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I don’t know how I missed this news story, but on December 20 U.S. District Court Judge Robert Shelby declared that Amendment 3 in Utah’s constitution – which defined marriage as between a man and woman, and the voter’s passed in 2004 – is unconstitutional.  Same-sex marriages began immediately.  Utah appealed to the SCOTUS for a stay, which was granted by Justice Sotomayor on January 6.  In the 17 days before the stay, ~1300 same-sex couples were married.

Then, there’s Oklahoma.  Similar story.  On January 14, Judge Terence C. Kern of U.S. District Court for the Northern District of Oklahoma ruled that Oklahoma’s constitutional ban of same-sex marriage is unconstitutional because it is based on a moral disapproval of homosexuality and has no rational basis.  In light of what happened in Utah, however, Judge Kern stayed his own ruling.  It is almost certain that Oklahoma will appeal the case to the 10th Circuit Court of Appeals in Denver, CO – the same court where Utah’s appeal will be heard.

AZ enacted a law in April 2012 banning abortions at 20 weeks and later (measured from last menstrual period) due to evidence that fetuses can feel pain at 20 weeks.  This was ruled unconstitutional by the 9th Circuit Appellate Court in San Francisco because Roe protects a women’s right to abortion before a fetus is viable, and a fetus is not viable until ~24 weeks.  The SCOTUS refused to hear the case, and thus the ruling stands.

Judge Kleinfeld, from the 9th Circuit court, had said, “Were the [AZ] statute limited to protecting fetuses from unnecessary infliction of excruciating pain before their death, Arizona might regulate abortions at or after 20 weeks by requiring anesthetization of the fetuses about to be killed, much as it requires anesthetization of prisoners prior to killing them when the death penalty is carried out.”

Paying-Lip-ServiceOne of the reasons many conservative Christians tend to vote for Republican politicians is due to the party’s moral conservatism: pro-life, pro-family.  Several people have argued, however, that this is not a worthwhile reason to vote Republican because most Republican politicians only pay lip service to the pro-life position for political purposes, and/or they don’t really do anything to limit or abolish abortion (or can’t really do anything due to Roe).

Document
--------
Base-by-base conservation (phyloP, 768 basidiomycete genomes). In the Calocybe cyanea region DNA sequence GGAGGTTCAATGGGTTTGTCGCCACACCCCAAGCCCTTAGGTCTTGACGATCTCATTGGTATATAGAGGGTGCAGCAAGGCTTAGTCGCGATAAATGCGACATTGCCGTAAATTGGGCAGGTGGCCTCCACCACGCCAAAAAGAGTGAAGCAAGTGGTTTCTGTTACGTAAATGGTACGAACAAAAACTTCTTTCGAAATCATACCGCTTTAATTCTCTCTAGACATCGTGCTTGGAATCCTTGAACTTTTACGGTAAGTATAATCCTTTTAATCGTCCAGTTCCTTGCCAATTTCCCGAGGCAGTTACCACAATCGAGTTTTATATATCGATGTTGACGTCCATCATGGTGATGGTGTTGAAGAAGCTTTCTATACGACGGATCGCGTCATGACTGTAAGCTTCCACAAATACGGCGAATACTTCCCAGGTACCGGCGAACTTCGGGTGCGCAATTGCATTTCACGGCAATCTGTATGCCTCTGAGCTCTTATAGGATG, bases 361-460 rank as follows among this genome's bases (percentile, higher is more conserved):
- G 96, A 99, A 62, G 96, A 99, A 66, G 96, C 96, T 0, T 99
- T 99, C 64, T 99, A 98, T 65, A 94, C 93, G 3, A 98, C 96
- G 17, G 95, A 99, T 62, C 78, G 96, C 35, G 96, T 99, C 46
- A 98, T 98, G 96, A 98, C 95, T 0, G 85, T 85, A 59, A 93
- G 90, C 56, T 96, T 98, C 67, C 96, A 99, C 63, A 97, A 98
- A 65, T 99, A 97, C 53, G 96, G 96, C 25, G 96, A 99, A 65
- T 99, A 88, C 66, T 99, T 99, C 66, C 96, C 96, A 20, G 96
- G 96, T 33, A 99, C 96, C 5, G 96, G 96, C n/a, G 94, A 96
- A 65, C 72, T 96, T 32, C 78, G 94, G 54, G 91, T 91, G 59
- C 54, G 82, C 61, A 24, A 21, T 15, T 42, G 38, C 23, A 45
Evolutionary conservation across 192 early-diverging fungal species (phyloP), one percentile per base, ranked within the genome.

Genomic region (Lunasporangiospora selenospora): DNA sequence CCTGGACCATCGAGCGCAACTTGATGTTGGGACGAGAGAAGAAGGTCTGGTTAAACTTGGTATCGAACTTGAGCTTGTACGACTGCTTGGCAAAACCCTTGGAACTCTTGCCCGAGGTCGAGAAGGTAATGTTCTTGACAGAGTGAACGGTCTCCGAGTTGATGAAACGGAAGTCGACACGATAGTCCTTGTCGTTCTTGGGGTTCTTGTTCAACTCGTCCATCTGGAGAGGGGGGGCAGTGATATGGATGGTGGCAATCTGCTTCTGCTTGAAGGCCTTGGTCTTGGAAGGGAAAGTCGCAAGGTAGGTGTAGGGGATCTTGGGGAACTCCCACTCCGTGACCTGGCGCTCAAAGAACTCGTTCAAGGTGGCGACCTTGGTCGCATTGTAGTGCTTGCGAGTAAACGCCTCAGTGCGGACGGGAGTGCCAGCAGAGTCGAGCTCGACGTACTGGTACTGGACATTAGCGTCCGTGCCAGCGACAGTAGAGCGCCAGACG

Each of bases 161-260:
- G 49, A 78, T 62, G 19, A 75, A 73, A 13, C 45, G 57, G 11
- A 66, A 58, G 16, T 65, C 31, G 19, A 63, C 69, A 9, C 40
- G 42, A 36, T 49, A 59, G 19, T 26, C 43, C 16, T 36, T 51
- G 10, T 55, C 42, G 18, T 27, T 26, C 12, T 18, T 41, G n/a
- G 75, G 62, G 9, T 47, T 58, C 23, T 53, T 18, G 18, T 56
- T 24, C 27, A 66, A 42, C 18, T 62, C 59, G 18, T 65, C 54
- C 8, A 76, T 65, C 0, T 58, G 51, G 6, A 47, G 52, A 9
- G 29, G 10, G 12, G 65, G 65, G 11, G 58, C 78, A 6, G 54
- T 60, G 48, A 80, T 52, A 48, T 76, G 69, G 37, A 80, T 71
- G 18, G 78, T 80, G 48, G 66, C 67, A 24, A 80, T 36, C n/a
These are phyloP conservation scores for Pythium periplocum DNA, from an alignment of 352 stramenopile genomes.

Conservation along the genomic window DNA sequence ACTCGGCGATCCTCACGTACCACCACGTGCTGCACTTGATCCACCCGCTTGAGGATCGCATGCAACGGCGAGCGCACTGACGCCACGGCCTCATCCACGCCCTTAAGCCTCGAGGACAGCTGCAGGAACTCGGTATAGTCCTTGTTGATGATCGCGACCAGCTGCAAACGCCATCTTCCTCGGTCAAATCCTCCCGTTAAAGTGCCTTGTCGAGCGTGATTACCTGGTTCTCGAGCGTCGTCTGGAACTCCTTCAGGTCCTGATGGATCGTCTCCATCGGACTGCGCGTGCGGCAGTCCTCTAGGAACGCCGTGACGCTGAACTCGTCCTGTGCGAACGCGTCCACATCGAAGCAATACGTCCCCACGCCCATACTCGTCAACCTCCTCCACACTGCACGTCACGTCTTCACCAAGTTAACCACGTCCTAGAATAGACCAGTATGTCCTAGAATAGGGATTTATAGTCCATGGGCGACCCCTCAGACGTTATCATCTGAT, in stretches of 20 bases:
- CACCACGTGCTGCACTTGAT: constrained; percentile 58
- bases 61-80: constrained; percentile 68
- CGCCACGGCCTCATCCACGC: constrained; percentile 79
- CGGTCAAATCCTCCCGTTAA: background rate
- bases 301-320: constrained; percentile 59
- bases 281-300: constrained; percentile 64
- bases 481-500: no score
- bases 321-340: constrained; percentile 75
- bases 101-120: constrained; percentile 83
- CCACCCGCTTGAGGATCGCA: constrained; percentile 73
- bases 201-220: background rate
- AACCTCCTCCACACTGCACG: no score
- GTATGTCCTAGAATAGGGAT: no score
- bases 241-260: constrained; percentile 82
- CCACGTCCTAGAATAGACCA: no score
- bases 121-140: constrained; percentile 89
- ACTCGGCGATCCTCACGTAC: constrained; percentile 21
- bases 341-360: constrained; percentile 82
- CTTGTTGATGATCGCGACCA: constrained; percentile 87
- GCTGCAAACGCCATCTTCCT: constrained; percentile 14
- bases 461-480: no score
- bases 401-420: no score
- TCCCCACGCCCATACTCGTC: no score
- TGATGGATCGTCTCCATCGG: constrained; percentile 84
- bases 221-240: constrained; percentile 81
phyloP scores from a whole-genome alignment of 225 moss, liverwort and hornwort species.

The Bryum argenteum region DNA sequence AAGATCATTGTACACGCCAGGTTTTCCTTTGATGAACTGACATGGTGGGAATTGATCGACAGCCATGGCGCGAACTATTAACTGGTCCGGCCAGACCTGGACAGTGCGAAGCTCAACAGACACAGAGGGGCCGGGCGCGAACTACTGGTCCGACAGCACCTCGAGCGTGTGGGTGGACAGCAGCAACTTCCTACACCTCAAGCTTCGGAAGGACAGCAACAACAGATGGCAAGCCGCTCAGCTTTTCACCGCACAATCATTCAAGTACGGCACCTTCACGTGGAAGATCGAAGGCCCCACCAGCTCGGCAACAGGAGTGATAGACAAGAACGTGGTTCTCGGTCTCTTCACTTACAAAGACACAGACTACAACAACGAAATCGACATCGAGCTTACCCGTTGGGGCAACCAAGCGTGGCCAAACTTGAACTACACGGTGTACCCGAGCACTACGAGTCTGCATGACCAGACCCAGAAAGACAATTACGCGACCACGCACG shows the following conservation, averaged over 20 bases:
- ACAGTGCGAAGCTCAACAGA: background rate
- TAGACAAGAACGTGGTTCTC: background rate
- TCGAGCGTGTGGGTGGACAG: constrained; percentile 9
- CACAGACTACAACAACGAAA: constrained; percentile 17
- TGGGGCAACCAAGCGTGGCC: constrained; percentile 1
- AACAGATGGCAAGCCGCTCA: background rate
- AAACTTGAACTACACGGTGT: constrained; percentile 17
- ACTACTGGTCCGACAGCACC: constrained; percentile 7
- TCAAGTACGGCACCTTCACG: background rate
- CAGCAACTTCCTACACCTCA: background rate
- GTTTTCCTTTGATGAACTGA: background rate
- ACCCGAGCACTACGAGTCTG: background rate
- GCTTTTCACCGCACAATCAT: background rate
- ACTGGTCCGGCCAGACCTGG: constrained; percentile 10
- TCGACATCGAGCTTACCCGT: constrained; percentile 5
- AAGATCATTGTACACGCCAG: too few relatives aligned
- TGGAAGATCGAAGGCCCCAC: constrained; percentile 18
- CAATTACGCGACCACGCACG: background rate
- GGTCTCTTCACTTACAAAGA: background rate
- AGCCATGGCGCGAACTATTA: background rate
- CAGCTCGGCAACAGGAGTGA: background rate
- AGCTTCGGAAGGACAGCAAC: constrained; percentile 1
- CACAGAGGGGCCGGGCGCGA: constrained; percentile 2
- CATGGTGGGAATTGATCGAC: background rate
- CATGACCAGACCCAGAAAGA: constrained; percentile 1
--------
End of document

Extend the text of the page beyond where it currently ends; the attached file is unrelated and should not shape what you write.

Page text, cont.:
I’ve always found the psychoanalysis claim to be dubious. It’s very difficult to prove that someone does not truly believe what they say they believe. Pro-life Republicans could make the same claims about pro-choice Democrats: They don’t really believe abortion should be permitted, but pay lip service to the pro-choice position for political purposes.  I think it’s best to avoid the psychoanalysis, and just take people at their word unless we have good reason to doubt their sincerity.

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Earlier this week, Hawaii’s senate passed a same-sex marriage bill.  Yesterday, the House approved a similar bill.  It needs to go back to the senate for reconciliation, and then on to the governor for signature (who will sign it).  This will make Hawaii the 15th state (not including D.C.) to approve same-sex marriage.  Same-sex marriages will begin in Hawaii on December 2, 2013.

11/14/13 update: Governor Neil Abercrombie signed the bill into law on Wednesday, November 13, 2013.

conscience violateIn recent days, I’ve reported on a florist who was sued for not providing flowers for a same-sex wedding, a baker who was sued for not providing a cake for a same-sex wedding, and a wedding photographer who lost a case in New Mexico’s Supreme Court because she would not photograph a same-sex wedding.  Many who support same-sex marriage applaud this phenomena, reasoning that people should not be allowed to discriminate against same-sex couples.  But what about personal liberty?  What about the liberty to follow one’s conscience in these matters?  Why is it ok to require people to violate their conscience, or lose their livelihood?